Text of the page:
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Endowment Returns 2.9 Percent for 2008

Investment Committee sets new goals for long-term growth, security

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Pamela Peedin became the University’s first chief investment officer in 2007.

Boston University’s pooled endowment had a return of 2.9 percent in fiscal year 2008 — a preliminary result that compared favorably to both global and national markets, as well as other college and university benchmarks, even though performance fell short of its long-term average return goal. The total endowment was $1.18 billion when the fiscal year ended on June 30.

Pamela Peedin, the University’s chief investment officer, says that the University’s long-term strategies are designed to cushion the blow of the current tumultuous market environment. “Over the last year, the Investment Committee has been working to set long-term strategies that we expect to generate superior long-term returns and to moderate the volatility of returns we have experienced,” says Peedin, who became BU’s first CIO in May 2007. “The understanding is that you will have years where you have extremely buoyant market returns, and others where they will be more muted, or negative. The strategy we’ve set is designed to allow the endowment to participate in those buoyant equity markets, but, as importantly, to soften the impact of market downturns on endowment performance.”

BU’s performance is comparatively strong. The preliminary 2.9 percent return ranks Boston University in the top-quartile of colleges and universities of the Cambridge Associates Endowment Universe, which reported a median return of -1.3 percent. The national Standard and Poor’s 500 index yielded a return of -13.1 percent in the same period, and the international MSCI AC World index yielded -9.1 percent.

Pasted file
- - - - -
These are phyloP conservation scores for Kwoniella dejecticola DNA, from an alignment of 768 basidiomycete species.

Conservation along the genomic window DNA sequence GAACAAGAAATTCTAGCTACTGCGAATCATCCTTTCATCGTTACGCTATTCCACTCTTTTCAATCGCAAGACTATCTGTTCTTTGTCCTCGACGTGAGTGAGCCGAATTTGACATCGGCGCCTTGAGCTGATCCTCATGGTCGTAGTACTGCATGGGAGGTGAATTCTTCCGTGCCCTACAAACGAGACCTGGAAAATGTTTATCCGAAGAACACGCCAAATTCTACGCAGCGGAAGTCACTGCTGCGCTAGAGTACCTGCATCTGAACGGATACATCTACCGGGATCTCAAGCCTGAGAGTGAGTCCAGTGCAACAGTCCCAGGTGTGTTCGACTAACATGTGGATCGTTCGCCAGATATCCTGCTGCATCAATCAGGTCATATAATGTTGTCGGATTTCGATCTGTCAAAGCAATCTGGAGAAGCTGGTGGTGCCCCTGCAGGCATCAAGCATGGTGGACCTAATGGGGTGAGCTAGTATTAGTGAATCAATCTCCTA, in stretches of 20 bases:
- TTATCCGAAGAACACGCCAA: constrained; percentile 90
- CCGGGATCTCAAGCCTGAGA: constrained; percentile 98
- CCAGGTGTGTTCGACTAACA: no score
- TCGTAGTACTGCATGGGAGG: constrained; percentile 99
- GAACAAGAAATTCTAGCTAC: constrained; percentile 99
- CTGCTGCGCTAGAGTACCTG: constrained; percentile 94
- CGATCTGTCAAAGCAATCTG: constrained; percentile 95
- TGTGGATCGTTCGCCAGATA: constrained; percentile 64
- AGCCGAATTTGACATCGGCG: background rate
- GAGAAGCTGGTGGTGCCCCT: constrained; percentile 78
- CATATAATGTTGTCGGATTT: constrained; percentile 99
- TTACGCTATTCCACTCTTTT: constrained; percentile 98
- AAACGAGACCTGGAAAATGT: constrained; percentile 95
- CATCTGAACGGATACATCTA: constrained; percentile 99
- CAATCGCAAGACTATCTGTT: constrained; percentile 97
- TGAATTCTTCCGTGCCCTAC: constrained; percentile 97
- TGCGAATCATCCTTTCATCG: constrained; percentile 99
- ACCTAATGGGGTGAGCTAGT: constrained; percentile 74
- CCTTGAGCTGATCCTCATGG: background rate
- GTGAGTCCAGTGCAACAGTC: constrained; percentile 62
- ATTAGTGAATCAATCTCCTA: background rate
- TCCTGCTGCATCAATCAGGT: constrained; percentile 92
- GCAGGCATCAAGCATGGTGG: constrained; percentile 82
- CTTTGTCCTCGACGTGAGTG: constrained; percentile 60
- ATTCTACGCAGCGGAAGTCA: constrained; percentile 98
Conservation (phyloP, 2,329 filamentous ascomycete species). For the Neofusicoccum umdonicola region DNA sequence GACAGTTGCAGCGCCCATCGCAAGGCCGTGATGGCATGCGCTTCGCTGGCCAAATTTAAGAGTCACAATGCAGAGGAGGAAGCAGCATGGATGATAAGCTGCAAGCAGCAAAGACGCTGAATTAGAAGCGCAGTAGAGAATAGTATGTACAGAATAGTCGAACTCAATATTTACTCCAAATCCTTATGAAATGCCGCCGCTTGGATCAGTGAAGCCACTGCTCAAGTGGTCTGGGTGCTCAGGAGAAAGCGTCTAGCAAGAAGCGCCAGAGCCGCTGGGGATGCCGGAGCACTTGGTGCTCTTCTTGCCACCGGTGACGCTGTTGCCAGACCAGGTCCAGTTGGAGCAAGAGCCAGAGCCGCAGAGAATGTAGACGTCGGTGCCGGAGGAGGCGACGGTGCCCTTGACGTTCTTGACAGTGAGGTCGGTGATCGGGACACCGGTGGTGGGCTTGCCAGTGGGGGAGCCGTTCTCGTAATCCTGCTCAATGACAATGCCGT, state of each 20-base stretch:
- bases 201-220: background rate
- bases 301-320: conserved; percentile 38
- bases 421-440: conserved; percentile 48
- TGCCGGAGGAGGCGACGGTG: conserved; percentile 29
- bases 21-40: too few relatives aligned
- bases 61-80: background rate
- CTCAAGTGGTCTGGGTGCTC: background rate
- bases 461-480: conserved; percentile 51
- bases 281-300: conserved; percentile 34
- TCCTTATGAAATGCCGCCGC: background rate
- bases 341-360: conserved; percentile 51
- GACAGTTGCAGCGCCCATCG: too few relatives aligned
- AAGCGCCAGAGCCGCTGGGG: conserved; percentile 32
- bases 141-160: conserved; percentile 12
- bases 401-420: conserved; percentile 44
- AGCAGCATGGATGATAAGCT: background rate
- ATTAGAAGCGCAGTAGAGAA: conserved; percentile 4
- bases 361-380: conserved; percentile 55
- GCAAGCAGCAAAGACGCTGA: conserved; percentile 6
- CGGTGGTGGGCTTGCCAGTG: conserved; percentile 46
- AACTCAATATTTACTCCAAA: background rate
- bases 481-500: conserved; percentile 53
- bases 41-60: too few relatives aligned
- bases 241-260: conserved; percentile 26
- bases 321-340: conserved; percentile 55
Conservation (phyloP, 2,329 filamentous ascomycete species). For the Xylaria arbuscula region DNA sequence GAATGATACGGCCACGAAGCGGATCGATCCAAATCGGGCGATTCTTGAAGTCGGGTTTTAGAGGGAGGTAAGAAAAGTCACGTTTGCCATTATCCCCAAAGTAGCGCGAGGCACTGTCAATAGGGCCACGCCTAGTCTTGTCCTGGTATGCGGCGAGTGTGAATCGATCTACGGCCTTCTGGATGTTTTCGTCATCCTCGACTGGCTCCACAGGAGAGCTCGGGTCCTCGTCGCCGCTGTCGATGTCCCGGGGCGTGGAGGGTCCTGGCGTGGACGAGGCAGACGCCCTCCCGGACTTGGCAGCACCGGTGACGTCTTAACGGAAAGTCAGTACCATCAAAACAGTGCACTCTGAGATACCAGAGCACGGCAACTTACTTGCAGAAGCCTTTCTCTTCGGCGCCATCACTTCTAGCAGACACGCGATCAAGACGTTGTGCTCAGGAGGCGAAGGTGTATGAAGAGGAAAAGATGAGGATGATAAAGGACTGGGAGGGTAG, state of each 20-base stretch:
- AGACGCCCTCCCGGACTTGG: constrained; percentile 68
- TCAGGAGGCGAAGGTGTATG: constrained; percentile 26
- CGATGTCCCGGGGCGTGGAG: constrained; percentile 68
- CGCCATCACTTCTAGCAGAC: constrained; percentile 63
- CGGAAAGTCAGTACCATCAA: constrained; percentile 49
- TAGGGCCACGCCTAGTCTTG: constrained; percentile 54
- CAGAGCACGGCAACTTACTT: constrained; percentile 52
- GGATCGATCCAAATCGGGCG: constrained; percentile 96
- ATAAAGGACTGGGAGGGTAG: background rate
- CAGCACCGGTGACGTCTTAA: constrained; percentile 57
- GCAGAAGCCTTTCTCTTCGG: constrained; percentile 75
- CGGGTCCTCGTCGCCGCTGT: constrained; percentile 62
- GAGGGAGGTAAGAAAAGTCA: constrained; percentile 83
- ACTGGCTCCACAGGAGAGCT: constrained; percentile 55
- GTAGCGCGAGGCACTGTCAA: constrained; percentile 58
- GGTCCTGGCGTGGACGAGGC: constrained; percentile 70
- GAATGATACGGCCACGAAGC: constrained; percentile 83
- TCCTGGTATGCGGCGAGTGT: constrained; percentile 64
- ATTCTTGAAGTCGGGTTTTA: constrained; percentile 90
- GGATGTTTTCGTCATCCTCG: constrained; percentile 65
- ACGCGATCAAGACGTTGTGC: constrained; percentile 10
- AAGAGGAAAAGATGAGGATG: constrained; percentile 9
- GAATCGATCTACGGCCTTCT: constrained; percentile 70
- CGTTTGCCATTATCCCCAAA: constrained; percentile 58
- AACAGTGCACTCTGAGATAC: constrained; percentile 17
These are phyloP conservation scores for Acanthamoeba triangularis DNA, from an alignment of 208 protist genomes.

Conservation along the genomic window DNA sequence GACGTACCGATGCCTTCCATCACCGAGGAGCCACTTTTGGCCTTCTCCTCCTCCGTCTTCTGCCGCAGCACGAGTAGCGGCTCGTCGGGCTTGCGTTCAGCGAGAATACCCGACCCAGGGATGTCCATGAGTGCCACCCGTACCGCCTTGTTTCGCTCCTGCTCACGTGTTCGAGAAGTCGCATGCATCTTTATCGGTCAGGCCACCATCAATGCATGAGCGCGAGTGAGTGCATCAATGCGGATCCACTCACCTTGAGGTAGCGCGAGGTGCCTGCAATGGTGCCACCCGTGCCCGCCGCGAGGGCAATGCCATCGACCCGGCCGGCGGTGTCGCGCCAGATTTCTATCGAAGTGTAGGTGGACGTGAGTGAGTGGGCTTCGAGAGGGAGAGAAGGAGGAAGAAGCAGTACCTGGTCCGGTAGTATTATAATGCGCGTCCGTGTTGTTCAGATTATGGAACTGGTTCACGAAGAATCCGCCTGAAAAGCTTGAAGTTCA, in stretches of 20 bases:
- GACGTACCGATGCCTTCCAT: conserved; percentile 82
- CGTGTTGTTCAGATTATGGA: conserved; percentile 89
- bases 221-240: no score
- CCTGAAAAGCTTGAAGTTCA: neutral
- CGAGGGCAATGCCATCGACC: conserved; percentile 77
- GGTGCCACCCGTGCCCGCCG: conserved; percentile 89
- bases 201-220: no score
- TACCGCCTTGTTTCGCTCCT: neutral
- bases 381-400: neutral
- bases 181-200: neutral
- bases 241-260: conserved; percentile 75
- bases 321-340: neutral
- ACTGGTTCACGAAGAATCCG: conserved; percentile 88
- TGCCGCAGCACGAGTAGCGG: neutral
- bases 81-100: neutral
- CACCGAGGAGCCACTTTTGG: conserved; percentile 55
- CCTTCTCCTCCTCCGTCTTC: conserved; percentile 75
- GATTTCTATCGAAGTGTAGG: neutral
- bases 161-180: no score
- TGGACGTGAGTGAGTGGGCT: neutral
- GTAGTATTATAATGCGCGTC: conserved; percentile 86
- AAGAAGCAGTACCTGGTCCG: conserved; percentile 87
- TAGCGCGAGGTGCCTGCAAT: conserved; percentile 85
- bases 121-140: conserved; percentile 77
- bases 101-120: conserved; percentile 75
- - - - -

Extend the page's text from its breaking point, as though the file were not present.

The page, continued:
The University’s endowment is invested in many types of assets, and Peedin and the Investment Committee have spent the past year setting new targets for asset allocation, a strategy that includes assets that guard against what Peedin, referring to this week’s Wall Street downturn, describes as “destructive macroeconomic conditions.” The new targets include a reduced allocation to U.S. equities and emerging markets, and increased exposure to alternative assets and real assets, which include real estate partnership investments and natural resource equities.

BU’s endowment has grown substantially in the last 30 years. Endowment growth results from various factors, including investment returns, gifts, and spending and distribution rates. In 1976, the endowment stood at $30.7 million; in 1986 it was $139.2 million; and by 2006 it was $946.4 million.

While this year’s return was down from the 2006 and 2007 returns of 20 percent, Peedin says the University’s long-term strategies are expected to provide steadier year-to-year returns going forward.

“There is no doubt that these are complicated and challenging times for our economy, our financial system, and — closer to home — our endowment. But every crisis and market reordering brings different dynamics, and in the end, different opportunities,” she says. “While these markets are extremely painful to weather, we are confident that some of the strategies that we have included or enhanced over the last year are poised to stand us in better stead in turbulent market environments.”

Jessica Ullian can be reached at jullian@bu.edu.

1 Comments

One Comment on Endowment Returns 2.9 Percent for 2008

  • KennedyP on 03.20.2009 at 5:35 am

    Good Investment Advice.......

    The current economic meltdown has changed the face of Wall Street, possibly forever. For decades the energy in the market had been fueled by high-rolling investment bankers. Good investment advice is always sought after. Good investment advice is even more critical since the stock market has tanked. It would seem after Jon Stewart pilloried Jim Cramer and Rick Santelli, CNBC isn’t the greatest source for good advice on Wall Street. Payday loans are doubtless starting to look more attractive. Santelli and Cramer were taken to task with vicious satire for their lack of journalistic integrity, bad stock advice, and glorification of Wall Street firms that were given lavish bailout funding at the taxpayers’ expense. It seems CNBC shouldn’t give investment advice at all.

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